By Bree Brouwer
Rooster Teeth’s first-ever crowdfunding campaign for its feature-length film “Lazer Team” broke a new record last weekend when it closed out with over $2.4 million, making the movie the most-funded film in Indiegogo history.
In an exclusive interview at RTX in Austin, Burnie Burns, Rooster Teeth’s co-founder and creative director, revealed how the entire campaign got started and how the staff never expected it to become as hugely successful as it did.
“We had expectations, but it was a lot like the beginning of Rooster Teeth where expectations got blown away in day one, where we set a goal for $650,000 — we broke that in 10 hours,” Burns explained. “We’d never done crowdfunding before. We’d never tried it.”
Previously, Rooster Teeth has relied on sponsors to back some of its content, like producing season two of “The Gauntlet” under Verizon’s funding. But Burns said they wanted to try something different. “We’d always had great success with the audience by taking finished products and monetizing them, but we were kind of banking on the fact that for 10–12 years now, we’d been making content, and does the audience have the faith to [follow]? You know, we’re saying, ‘Hey, we’re doing something bigger; come in with us and let’s do this thing.’”
“Lazer Team” is scheduled to start production in Austin and New Mexico in August, with a release date set for spring 2015. The movie takes place during the 1970s SETI project, which receives a communication from an alien race that warns humanity that the universe is a dangerous place. The aliens send a power suit to Earth to be worn by a champion trained by the US government, but (according to Burns) “four idiots shoot down the spaceship by accident” and inadvertently become the heroes of Earth.
“You can see how it’s very Rooster Teeth,” he said.
While Burns is proud of the fact that “Lazer Team” is Indiegogo’s most-funded film to date, he’s more adamant about the fact that it’s an original story.
“It’s not a reboot, and it’s not a sequel, and I think that’s important,” he said. “People always complain to Hollywood that [it] makes nothing but sequels… the crowdfunding revolution should have changed that but it didn’t.”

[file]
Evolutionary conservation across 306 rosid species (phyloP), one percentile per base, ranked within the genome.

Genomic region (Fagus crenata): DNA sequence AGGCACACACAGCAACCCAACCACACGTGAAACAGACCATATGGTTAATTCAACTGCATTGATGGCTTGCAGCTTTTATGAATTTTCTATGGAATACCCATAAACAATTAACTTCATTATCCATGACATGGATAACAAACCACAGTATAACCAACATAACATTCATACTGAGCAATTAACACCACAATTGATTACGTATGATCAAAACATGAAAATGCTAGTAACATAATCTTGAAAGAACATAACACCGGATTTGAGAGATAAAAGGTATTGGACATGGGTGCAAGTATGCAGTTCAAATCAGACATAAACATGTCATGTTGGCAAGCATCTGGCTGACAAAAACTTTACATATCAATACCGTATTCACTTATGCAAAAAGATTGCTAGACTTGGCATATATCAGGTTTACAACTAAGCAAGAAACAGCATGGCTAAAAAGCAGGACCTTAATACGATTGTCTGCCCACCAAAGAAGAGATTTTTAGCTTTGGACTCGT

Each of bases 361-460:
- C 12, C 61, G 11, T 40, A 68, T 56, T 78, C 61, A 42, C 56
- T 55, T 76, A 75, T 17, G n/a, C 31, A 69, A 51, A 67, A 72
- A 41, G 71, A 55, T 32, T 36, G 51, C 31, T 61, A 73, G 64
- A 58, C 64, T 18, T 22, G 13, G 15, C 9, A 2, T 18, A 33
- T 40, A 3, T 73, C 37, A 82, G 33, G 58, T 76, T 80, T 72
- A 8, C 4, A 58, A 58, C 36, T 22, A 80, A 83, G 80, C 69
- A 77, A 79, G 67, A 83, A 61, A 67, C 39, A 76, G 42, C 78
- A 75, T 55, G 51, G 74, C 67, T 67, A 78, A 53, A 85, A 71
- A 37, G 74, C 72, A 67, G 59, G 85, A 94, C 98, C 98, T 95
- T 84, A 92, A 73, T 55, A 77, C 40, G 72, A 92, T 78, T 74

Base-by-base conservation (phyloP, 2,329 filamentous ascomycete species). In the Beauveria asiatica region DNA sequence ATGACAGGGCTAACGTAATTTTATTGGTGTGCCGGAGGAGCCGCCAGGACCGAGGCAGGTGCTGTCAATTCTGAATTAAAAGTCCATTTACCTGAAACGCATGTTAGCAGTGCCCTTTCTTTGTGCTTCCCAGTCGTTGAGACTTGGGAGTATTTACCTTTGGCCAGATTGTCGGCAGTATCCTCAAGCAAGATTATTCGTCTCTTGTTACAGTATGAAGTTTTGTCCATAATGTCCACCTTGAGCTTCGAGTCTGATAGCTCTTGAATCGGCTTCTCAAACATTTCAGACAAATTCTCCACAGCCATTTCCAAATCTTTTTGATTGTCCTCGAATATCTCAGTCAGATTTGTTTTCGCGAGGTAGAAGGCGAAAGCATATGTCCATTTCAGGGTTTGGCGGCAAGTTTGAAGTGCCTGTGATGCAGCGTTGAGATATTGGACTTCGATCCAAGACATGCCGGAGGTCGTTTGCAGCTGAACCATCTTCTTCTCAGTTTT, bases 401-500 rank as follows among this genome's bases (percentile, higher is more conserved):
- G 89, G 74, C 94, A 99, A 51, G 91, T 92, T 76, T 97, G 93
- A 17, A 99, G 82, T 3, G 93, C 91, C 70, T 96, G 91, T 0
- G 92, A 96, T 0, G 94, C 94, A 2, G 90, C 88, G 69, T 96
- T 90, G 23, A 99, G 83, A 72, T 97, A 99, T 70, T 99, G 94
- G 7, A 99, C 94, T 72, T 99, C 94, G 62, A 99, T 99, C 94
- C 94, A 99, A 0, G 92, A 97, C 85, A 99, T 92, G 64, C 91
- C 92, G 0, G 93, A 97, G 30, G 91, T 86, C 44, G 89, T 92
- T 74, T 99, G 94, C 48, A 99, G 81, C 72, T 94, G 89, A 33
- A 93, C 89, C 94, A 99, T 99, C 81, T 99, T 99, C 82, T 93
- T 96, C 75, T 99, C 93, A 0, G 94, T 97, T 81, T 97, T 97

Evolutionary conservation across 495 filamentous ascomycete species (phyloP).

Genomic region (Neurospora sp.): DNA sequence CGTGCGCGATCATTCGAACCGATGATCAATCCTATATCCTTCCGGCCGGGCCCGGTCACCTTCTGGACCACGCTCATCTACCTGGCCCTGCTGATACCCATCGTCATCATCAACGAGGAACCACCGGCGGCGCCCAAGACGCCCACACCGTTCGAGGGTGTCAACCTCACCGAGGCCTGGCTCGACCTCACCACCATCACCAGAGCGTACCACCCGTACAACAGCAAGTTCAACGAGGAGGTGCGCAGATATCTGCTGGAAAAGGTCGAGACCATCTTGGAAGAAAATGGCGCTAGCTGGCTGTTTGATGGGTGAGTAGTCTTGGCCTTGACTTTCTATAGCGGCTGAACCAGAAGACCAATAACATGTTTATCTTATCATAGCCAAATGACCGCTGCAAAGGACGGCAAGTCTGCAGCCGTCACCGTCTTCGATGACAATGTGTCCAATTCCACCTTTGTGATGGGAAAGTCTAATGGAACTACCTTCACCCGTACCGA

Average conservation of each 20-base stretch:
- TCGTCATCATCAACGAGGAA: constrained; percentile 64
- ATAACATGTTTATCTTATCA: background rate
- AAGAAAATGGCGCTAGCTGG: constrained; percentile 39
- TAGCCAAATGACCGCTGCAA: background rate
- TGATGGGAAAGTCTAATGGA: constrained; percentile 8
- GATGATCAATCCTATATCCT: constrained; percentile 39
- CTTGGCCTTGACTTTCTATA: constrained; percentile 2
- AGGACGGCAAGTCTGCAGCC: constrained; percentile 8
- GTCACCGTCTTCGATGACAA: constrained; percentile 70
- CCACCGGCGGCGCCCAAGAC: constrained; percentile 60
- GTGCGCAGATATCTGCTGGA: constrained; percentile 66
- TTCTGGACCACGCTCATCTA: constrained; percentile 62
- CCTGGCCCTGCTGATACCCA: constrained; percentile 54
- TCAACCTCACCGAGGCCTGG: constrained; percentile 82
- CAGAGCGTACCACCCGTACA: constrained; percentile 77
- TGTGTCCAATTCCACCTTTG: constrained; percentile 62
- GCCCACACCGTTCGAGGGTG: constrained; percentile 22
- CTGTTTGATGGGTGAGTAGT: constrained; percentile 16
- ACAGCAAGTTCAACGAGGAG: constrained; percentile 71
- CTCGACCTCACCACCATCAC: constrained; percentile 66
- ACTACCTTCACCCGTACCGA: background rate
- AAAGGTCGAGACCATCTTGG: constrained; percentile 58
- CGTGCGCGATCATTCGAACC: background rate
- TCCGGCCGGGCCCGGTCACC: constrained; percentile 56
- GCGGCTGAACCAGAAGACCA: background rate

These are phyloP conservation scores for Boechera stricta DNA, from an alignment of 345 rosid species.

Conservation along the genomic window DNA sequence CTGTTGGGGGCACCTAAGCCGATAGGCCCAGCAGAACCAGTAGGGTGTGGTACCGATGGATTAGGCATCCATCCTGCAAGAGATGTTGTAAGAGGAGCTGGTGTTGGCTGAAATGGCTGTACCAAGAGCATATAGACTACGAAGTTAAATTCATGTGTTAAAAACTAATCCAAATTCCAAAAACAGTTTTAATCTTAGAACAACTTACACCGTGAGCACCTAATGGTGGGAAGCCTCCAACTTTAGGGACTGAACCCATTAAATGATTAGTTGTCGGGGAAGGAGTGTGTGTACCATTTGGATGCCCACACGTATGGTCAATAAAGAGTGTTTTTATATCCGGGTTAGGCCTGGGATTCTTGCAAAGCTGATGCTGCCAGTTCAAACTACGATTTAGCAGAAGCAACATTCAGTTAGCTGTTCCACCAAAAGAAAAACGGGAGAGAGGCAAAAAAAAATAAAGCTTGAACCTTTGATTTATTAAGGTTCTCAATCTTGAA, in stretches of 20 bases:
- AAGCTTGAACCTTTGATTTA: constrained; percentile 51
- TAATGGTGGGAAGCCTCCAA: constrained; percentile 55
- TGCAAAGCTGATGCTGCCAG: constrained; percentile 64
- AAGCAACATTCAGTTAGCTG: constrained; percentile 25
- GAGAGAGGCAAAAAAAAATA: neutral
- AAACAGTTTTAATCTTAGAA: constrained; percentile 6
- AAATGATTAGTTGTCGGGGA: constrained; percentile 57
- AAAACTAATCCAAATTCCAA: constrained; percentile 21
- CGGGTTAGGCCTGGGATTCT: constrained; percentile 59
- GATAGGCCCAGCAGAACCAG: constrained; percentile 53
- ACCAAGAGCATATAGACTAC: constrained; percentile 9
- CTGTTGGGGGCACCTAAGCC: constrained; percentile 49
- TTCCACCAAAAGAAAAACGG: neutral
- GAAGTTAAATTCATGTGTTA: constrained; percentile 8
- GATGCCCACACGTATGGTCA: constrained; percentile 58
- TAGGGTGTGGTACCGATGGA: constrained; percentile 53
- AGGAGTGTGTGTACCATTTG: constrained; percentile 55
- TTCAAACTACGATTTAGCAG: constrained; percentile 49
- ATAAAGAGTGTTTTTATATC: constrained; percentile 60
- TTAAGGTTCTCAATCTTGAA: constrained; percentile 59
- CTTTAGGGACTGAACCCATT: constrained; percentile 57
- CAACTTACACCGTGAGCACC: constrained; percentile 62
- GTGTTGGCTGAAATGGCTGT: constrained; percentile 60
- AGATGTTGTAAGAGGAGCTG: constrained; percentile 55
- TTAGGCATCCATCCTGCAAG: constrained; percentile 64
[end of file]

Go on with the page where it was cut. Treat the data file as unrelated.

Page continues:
“It’s nice to have an original IP that people are excited about, and they’re funding,” he said.
Burns is also excited about the fact that the company’s film is going to be science fiction. “The story for sci-fi in the last couple of decades has been a really popular sci-fi thing comes out, and then a network cancels it, and then people fight to get it back. So we know sci-fi fans are ravenous, because we’re in that group ourselves — we’re huge sci-fi fans — and so to be making a sci-fi thing is a really big deal. I couldn’t imagine anything better to put on crowdfunding than a new sci-fi [project].”
Rooster Teeth plans to focus its efforts on “Lazer Team” for the foreseeable future, and doesn’t want to put efforts into other projects just yet. Burns said, “We always have a whole catalog of products we haven’t made, projects we want to produce, so it all depends on where we end up, how successful is “Lazer Team,” what kind of deals can be put in place after that… That will determine what show we work on next.”
“You can honestly say that the mission of Rooster Teeth when we started was to get to the point where we could be making some movies.”
Now that “Lazer Team” is a go, and is slated to be a comedic sci-fi dream, we asked Burns what would happen if aliens did come to Earth.
“We would be first assimilated, let’s be honest,” Burns joked. “We’d immediately be like, ‘You guys seem pretty powerful. Yeah, we’re on board with this.’ We would rat out all the other humans.”
Header image (Burnie Burns, left; Matt Hullum, right): Annie Ray
Correction: An earlier version of this article incorrectly referred to RTX as ATX. RTX is the annual event held by Rooster Teeth Productions in Austin, Texas.